Even the laundry was impressive. Two sets of front loaders flanked a table and several long shelves of exchange books. One dryer had a “not working” sign but mid-morning when I was using the other set, the repair guy was doing his thing. Even asked if all was ok with the ones I was using and ran a test on both washer and dryer when he was done. Nice young man too.

This green heron had the perfect spot for hanging out in anticipation of a meal.

A real life graphic, the green heron was so photogenic

Because we had power, we stayed two nights. Twins received a thorough wash down. We ate dinner at The Original Tiki Restaurant on site using a 20% coupon compliments of FPCM.

What rain? Russ works on

Our main fuel tank gauge read E when we arrived; the perfect time, no not to fuel up but to measure the tank! Measured, calculated, estimated and determined a formula for more accurately estimating fuel remaining or required. We tested it out the day we left (Friday 4/7) when we fueled up and came within 2 gals. Good deal.

Measuring tank size and amt of fuel in inches

Being in Florida (do you notice that “lori” is in Florida?) means scads of manatee signs and you really need to read them because they aren’t all the same. Depending on time of year, in or out of the ICW channel, you may need to go very slowly, or just not exceed a certain (usually very generous speed). The below is copied from an article in Cruising Odyssey which lands in our email In box every Friday. Very timely; as if welcoming us back.

From a link from article in Cruising Odyssey – Living the dream under power

There’s good news for the manatees, Florida’s official marine mammal. They are no longer an “endangered” species; instead, they’ve been downgraded to just “threatened.” The U.S. Interior Department, which is in charge of such things, announced the change just after Manatee Appreciation Day. (Who knew? It’s March 29, in case you want to celebrate next year.)

Manatees, which can live 60 years or so, have been around for the past 45 million years. They move slowly, spending most of their time eating seagrass or sleeping, although they can swim four or five miles an hour if they really push it. They’re usually 10 to 12 feet long, and weigh 1,200 to 1,800 pounds. One problem is that they reproduce at a low rate. A mother manatee can give birth to a calf every three years, but then the calf is dependent on the mother for the next two. The other problem is that they and boats tend to end up in the same place a lot of the time.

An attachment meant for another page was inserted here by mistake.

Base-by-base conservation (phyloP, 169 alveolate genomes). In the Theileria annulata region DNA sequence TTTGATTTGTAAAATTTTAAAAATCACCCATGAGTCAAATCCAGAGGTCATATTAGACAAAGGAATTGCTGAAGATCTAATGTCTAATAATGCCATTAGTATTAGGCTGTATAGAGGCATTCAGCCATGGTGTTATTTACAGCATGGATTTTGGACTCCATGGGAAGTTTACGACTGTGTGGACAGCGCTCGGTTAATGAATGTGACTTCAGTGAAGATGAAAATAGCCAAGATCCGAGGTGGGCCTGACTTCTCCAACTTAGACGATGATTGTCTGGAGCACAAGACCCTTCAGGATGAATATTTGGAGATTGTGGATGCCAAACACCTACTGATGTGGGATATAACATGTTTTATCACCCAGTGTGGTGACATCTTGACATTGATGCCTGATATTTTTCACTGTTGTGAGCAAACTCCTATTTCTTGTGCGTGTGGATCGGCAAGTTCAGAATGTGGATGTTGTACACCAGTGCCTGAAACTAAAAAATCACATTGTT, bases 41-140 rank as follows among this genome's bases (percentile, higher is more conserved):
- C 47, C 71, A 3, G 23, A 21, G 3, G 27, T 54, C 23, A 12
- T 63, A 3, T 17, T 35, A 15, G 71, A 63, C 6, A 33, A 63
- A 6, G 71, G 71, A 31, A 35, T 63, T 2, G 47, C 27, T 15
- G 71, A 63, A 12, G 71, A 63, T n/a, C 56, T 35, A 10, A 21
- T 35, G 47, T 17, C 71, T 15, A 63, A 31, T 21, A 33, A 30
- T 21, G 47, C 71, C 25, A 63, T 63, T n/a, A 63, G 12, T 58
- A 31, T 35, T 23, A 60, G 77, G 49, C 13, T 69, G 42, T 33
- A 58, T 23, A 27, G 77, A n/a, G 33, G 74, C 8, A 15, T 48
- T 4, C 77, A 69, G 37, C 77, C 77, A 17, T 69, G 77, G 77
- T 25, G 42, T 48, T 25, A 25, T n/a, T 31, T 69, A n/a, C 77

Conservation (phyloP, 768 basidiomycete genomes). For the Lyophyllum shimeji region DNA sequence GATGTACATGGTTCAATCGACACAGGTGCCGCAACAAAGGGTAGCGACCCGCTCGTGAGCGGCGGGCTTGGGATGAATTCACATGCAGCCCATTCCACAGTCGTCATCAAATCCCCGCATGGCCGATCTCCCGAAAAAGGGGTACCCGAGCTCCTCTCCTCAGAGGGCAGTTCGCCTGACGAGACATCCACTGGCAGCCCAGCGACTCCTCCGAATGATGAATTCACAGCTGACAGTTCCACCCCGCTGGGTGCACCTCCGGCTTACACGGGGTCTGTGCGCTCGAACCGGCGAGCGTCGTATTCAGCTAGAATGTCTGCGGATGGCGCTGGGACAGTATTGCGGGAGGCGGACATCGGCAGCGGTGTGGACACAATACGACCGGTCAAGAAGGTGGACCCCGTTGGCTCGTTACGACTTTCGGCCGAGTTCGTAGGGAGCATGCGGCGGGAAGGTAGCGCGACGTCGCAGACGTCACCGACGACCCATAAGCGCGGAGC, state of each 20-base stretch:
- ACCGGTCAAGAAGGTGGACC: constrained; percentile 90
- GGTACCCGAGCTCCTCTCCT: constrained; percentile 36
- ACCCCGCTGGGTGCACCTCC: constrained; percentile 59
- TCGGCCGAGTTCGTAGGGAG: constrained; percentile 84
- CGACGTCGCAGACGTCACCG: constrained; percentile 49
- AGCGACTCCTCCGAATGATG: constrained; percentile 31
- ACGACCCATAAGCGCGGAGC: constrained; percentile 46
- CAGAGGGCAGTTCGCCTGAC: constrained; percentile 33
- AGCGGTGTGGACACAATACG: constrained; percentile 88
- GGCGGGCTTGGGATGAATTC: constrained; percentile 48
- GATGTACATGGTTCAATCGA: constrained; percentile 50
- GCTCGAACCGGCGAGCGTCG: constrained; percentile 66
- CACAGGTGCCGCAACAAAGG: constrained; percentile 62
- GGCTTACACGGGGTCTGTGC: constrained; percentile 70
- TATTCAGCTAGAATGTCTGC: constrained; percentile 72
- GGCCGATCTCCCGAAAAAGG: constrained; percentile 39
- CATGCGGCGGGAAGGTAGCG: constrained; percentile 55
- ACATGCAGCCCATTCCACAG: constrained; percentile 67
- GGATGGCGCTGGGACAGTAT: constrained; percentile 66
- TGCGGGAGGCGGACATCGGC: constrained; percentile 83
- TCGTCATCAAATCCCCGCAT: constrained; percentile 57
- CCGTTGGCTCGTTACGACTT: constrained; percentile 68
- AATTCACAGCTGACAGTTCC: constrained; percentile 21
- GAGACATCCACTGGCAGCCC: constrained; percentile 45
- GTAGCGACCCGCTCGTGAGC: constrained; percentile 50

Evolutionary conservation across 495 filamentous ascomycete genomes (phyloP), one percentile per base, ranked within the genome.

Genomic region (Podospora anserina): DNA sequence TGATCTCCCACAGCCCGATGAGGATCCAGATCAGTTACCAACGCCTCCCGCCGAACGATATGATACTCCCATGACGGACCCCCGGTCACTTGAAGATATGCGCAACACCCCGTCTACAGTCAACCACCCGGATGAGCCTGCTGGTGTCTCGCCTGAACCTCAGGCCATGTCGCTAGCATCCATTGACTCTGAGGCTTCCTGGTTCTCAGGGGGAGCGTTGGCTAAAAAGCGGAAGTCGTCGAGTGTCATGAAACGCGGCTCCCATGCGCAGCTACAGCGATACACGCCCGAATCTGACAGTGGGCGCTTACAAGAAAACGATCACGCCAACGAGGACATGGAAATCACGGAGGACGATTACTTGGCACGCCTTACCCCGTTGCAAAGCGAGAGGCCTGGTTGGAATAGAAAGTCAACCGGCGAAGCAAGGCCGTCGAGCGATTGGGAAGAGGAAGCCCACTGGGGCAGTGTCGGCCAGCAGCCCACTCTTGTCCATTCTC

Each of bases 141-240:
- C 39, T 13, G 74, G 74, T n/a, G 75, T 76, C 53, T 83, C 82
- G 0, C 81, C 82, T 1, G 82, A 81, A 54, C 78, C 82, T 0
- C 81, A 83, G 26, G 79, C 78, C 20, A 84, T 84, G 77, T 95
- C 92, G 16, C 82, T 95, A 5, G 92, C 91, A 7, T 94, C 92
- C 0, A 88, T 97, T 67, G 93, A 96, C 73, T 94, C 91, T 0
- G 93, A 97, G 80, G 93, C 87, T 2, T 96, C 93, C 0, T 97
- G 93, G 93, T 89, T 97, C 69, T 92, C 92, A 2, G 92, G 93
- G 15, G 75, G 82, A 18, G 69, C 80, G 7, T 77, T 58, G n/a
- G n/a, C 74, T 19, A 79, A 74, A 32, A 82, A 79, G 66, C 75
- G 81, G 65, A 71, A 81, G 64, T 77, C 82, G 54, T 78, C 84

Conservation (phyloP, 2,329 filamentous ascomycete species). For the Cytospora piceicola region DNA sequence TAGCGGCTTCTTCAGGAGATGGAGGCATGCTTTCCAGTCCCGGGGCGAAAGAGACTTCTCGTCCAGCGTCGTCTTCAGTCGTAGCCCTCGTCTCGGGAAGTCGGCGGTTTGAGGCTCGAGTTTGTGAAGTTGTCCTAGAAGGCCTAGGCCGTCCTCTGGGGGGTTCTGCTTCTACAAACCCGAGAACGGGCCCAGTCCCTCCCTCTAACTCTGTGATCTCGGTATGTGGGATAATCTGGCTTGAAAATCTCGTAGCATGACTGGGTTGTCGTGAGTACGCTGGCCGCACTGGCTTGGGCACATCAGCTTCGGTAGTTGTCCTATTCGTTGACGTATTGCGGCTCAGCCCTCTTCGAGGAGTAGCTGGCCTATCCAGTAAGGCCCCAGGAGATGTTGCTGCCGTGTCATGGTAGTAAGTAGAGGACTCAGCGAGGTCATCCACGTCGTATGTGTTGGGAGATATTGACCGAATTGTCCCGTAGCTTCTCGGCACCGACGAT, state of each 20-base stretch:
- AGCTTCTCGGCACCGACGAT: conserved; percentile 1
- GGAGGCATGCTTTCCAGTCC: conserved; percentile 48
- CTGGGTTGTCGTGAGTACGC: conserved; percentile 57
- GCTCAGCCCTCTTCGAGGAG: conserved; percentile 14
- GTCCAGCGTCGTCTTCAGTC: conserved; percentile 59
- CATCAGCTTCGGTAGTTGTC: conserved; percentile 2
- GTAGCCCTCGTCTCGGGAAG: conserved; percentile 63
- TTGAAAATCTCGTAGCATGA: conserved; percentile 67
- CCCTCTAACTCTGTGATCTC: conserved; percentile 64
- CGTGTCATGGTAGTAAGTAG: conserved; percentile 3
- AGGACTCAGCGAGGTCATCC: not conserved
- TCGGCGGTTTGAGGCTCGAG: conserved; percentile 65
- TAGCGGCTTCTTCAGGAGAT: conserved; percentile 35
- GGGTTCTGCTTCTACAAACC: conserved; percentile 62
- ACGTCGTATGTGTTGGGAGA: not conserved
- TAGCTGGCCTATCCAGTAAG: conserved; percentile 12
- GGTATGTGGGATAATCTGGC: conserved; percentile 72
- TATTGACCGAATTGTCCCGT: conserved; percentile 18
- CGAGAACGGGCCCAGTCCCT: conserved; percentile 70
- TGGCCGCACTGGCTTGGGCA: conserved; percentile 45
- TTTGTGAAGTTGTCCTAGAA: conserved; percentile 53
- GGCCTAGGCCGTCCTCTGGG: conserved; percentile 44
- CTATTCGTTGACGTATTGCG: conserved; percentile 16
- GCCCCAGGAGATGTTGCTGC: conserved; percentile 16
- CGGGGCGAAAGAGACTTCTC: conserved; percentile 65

In the ‘70s, Florida’s manatee population was down to just a few hundred, but now, after all the slow-down-for-manatees zones and other protections, the state has a healthy population of 6,620 manatees. Still, the Fish and Wildlife Service, which did the manatee review for the Interior Department, says we need to keep all the legal protections in place so the manatees don’t lapse back the “endangered” category. It seems like we’ll have to live with all those manatee zones for a long time to come. Yes, I know slowing down all the time is a pain, but personally, I think anybody who’s been around for 45 million years deserves a break.

Next stop Vero Beach City Marina, where we landed the last open mooring ball that day. How long would the Velcro hold us? Place your bets now.

One thought on “Crossing Back: Doing what it takes

  1. Hi Lori & Russ- Hope we get to catch up with you when you travel through Jacksonville. Lori, I left you a private message on Facebook with contact info. Look forward to hearing about your winter travels.
    Barbara & David
    PDQ “Miss My Money”